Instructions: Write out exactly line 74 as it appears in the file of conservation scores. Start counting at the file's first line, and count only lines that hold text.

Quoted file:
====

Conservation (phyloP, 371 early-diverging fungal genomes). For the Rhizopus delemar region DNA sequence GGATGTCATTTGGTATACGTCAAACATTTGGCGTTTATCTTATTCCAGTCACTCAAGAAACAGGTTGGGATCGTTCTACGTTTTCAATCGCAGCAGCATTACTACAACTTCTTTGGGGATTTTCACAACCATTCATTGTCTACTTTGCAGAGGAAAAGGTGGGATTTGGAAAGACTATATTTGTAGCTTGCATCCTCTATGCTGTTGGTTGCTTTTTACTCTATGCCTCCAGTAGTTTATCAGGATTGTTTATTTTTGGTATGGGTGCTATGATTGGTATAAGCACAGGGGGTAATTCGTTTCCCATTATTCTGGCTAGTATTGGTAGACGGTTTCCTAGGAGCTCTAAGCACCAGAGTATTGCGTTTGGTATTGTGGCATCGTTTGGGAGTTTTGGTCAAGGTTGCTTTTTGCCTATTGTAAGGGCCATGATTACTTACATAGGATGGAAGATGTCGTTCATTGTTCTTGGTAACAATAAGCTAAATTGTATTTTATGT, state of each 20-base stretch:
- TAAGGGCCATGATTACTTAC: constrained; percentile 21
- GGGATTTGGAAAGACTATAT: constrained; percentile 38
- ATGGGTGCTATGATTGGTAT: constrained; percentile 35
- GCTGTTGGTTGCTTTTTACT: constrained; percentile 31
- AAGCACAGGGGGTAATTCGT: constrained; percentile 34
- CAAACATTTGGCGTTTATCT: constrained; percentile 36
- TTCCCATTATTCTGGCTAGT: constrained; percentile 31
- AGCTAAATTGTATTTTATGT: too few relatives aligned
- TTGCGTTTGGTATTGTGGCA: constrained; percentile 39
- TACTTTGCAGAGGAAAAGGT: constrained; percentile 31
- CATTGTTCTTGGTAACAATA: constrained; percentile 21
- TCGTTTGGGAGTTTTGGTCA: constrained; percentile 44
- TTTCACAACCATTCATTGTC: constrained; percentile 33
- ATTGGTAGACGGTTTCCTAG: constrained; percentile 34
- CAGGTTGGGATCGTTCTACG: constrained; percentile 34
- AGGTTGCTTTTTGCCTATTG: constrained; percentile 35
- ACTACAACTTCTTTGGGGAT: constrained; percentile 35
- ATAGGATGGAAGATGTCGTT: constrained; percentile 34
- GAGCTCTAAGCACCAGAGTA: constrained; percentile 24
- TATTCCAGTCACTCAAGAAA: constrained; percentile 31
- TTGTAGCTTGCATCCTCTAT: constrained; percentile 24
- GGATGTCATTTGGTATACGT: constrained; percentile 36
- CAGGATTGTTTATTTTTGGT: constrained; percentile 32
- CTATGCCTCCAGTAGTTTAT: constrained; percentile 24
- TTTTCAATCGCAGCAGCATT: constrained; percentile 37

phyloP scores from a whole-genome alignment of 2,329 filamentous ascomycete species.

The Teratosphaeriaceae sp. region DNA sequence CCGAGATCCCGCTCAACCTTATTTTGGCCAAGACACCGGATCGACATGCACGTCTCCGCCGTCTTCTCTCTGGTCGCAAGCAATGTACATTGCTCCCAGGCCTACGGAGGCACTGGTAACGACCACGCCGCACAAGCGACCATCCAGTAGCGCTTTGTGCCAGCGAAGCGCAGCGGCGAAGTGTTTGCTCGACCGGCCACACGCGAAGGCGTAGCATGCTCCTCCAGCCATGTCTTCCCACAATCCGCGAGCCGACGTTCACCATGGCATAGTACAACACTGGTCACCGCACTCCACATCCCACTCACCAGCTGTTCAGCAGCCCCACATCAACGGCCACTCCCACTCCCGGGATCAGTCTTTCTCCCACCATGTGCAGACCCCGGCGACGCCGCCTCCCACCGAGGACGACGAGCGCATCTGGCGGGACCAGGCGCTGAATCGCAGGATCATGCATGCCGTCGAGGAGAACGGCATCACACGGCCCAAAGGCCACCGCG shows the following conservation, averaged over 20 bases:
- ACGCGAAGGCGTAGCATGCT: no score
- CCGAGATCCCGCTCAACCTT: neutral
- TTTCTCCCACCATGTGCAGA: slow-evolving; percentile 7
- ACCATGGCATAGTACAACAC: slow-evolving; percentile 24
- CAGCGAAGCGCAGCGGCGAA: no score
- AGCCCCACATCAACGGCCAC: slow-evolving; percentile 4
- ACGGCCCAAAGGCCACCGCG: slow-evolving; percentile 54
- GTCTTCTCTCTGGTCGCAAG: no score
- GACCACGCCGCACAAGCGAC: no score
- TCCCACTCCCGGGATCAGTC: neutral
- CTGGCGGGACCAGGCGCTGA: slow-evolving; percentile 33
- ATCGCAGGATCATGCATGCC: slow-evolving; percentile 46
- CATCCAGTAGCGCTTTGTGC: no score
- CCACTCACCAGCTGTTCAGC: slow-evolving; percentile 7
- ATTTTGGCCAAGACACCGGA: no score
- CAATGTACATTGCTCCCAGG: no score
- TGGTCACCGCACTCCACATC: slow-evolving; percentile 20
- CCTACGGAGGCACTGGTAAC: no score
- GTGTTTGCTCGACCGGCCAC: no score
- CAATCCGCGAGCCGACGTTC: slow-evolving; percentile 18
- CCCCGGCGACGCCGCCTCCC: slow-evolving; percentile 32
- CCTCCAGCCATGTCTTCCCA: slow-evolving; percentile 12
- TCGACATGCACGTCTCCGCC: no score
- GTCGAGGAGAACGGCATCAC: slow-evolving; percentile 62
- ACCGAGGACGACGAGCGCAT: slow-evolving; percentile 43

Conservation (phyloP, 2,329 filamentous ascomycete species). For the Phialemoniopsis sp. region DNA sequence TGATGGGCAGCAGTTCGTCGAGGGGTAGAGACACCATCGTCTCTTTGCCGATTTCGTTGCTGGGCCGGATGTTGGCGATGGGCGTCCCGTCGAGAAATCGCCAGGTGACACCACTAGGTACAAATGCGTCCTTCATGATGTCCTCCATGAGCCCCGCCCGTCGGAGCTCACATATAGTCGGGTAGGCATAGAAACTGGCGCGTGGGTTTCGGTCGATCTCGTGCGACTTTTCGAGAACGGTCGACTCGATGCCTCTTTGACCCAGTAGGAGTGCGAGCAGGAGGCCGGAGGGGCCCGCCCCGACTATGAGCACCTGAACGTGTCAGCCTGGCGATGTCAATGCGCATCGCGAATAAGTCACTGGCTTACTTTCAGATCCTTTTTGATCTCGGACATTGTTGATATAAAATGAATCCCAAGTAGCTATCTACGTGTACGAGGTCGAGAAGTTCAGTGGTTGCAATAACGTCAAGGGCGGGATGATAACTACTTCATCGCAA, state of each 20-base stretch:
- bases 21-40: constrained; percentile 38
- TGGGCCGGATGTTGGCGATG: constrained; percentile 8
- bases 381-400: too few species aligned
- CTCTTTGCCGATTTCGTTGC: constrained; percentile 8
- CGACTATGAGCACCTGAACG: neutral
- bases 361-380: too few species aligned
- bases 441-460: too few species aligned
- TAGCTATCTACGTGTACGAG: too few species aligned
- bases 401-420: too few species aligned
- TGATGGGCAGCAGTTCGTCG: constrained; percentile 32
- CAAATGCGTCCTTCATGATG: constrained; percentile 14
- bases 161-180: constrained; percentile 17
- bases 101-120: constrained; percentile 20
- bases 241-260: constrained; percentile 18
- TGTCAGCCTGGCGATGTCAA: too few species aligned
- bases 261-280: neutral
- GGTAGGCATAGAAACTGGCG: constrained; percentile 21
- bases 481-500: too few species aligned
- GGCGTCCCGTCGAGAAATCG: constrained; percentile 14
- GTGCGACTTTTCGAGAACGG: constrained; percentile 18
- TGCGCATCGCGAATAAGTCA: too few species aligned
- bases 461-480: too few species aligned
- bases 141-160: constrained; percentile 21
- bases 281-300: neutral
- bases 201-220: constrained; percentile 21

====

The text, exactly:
- GTGCGACTTTTCGAGAACGG: constrained; percentile 18